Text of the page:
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In mathematics, one frequently starts with some space ${X}$ and wishes to extend it to a larger space ${Y}$. Generally speaking, there are two ways in which one can extend a space ${X}$:

• By embedding ${X}$ into a space ${Y}$ that has ${X}$ (or at least an isomorphic copy of ${X}$) as a subspace.
• By covering ${X}$ by a space ${Y}$ that has ${X}$ (or an isomorphic copy thereof) as a quotient.

For many important categories of interest (such as abelian categories), the former type of extension can be represented by the exact sequence,

$\displaystyle 0 \rightarrow X \rightarrow Y$

and the latter type of extension be represented by the exact sequence

$\displaystyle Y \rightarrow X \rightarrow 0.$

In some cases, ${X}$ can be both embedded in, and covered by, ${Y}$, in a consistent fashion; in such cases we sometimes say that the above exact sequences split.

An analogy would be to that of digital images. When a computer represents an image, it is limited both by the scope of the image (what it is picturing), and by the resolution of an image (how much physical space is represented by a given pixel). To make the image “larger”, one could either embed the image in an image of larger scope but equal resolution (e.g. embedding a picture of a ${200 \times 200}$ pixel image of person’s face into a ${800 \times 800}$ pixel image that covers a region of space that is four times larger in both dimensions, e.g. the person’s upper body) or cover the image with an image of higher resolution but of equal scope (e.g. enhancing a ${200 \times 200}$ pixel picture of a face to a ${800 \times 800}$ pixel of the same face). In the former case, the original image is a sub-image (or cropped image) of the extension, but in the latter case the original image is a quotient (or a pixelation) of the extension. In the former case, each pixel in the original image can be identified with a pixel in the extension, but not every pixel in the extension is covered. In the latter case, every pixel in the original image is covered by several pixels in the extension, but the pixel in the original image is not canonically identified with any particular pixel in the extension that covers it; it “loses its identity” by dispersing into higher resolution pixels.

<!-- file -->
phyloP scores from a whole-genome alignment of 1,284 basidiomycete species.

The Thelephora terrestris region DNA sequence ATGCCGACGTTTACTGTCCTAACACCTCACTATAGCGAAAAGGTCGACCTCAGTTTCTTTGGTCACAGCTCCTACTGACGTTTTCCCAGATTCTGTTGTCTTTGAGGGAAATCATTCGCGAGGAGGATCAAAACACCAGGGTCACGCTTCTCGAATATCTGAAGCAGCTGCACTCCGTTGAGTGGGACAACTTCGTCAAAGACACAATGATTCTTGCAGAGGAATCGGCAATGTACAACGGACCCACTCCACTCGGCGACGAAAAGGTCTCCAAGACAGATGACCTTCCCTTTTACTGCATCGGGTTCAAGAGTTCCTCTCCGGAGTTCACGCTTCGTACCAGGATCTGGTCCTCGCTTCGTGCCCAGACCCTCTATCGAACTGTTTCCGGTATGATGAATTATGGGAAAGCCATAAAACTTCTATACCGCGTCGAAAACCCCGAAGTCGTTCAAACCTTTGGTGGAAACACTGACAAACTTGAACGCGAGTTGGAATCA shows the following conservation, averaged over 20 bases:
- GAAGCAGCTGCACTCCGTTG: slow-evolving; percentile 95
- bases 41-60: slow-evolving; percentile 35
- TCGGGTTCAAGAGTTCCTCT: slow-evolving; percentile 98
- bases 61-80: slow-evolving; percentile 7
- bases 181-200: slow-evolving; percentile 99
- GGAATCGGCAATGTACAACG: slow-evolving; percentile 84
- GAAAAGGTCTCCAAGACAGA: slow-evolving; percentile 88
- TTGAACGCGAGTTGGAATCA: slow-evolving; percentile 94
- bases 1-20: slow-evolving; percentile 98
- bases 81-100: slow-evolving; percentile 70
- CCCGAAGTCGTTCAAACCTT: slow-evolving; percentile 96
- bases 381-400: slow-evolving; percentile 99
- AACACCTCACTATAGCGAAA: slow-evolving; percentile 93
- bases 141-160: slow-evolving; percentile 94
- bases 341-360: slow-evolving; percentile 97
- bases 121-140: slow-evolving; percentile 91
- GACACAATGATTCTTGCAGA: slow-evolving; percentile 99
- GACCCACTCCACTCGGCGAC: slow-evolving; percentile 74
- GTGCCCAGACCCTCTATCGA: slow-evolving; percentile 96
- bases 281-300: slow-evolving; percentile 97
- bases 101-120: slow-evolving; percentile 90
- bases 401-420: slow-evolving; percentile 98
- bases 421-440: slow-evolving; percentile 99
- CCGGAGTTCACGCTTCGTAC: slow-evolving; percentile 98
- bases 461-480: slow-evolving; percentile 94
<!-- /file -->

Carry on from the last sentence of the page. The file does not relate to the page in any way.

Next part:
(Note that “zooming in” the visual representation of an image by making each pixel occupy a larger region of the screen neither increases the scope or the resolution; in this language, a zoomed-in version of an image is merely an isomorphic copy of the original image; it carries the same amount of information as the original image, but has been represented in a new coordinate system which may make it easier to view, especially to the visually impaired.)

In the study of a given category of spaces (e.g. topological spaces, manifolds, groups, fields, etc.), embedding and coverings are both important; this is particularly true in the more topological areas of mathematics, such as manifold theory. But typically, the term extension is reserved for just one of these two operations. For instance, in the category of fields, coverings are quite trivial; if one covers a field ${k}$ by a field ${l}$, the kernel of the covering map ${\pi: l \rightarrow k}$ is necessarily trivial and so ${k, l}$ are in fact isomorphic. So in field theory, a field extension refers to an embedding of a field, rather than a covering of a field. Similarly, in the theory of metric spaces, there are no non-trivial isometric coverings of a metric space, and so the only useful notion of an extension of a metric space is the one given by embedding the original space in the extension.